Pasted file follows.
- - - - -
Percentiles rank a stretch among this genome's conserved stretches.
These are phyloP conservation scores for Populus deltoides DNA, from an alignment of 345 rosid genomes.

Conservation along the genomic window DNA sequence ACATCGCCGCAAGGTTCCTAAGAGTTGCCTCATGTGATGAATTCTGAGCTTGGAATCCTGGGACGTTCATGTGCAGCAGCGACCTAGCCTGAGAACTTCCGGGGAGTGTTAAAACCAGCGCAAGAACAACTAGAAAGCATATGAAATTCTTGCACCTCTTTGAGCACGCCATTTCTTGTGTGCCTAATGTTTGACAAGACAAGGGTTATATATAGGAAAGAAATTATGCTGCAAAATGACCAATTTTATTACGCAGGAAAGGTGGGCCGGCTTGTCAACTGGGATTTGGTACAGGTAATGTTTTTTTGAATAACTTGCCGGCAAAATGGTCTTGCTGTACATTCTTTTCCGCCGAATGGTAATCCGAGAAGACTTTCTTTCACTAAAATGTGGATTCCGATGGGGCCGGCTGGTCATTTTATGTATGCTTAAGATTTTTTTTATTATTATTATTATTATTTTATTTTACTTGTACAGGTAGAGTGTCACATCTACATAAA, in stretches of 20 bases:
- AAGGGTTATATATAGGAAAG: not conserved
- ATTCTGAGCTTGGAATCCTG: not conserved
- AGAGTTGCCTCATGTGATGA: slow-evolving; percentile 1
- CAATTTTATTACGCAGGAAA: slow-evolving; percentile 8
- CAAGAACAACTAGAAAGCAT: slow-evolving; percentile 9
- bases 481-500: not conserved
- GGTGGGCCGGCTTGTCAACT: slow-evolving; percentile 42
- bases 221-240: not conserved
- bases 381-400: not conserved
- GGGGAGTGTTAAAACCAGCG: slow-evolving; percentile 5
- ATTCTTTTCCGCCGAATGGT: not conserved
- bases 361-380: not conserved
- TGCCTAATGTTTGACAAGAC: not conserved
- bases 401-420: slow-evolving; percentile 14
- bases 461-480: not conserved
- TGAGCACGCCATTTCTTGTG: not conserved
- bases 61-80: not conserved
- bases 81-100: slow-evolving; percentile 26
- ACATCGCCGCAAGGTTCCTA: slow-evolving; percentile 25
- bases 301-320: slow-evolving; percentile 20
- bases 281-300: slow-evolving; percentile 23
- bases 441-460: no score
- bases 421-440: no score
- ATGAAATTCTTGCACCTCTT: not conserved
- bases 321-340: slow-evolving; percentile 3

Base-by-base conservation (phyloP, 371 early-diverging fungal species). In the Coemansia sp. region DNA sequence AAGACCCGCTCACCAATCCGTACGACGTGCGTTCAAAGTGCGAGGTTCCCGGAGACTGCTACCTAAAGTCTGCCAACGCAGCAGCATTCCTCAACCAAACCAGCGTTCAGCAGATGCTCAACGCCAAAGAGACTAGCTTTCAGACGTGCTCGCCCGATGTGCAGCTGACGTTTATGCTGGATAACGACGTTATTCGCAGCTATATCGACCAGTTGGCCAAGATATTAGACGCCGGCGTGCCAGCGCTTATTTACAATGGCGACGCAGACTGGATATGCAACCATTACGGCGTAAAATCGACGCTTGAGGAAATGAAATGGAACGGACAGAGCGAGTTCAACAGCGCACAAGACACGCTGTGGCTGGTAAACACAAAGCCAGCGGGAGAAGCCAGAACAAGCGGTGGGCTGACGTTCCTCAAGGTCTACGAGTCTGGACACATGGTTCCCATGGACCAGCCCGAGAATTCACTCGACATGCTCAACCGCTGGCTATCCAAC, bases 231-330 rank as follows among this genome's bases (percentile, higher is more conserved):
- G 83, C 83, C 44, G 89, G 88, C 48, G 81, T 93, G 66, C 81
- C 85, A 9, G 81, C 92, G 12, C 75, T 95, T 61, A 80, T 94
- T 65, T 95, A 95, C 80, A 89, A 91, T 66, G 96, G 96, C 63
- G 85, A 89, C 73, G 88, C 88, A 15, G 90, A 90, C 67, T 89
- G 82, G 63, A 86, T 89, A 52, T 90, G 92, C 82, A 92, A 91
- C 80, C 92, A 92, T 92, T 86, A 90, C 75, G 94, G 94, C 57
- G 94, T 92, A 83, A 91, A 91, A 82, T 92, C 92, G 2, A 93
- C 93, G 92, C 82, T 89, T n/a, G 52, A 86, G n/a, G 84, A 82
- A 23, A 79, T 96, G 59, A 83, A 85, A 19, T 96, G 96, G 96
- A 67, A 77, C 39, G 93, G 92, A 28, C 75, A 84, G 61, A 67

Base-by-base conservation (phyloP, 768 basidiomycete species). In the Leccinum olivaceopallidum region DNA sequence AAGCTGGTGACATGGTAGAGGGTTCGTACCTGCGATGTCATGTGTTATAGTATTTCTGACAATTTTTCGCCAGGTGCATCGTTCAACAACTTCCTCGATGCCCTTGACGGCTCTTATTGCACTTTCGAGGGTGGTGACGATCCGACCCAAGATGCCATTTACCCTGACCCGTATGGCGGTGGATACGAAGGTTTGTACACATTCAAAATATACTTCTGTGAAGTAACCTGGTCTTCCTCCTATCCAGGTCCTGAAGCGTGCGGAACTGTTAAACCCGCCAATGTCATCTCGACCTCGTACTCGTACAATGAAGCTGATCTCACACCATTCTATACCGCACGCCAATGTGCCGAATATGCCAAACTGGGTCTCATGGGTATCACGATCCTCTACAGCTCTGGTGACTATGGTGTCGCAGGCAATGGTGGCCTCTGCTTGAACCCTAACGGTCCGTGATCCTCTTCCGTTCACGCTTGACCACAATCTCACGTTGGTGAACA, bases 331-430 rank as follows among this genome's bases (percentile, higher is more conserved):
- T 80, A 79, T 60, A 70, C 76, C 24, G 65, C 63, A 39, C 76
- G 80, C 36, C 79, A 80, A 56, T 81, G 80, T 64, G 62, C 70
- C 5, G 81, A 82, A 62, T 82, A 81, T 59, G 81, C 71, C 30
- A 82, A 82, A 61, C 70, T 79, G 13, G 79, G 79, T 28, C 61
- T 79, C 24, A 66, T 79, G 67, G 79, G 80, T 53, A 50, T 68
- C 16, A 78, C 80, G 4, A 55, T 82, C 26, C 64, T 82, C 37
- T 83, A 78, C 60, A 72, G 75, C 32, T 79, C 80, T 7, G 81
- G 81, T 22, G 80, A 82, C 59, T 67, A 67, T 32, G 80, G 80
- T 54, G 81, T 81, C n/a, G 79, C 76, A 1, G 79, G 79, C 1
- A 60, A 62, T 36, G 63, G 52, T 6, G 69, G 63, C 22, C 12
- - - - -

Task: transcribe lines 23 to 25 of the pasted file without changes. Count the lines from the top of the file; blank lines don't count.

- bases 301-320: slow-evolving; percentile 20
- bases 281-300: slow-evolving; percentile 23
- bases 441-460: no score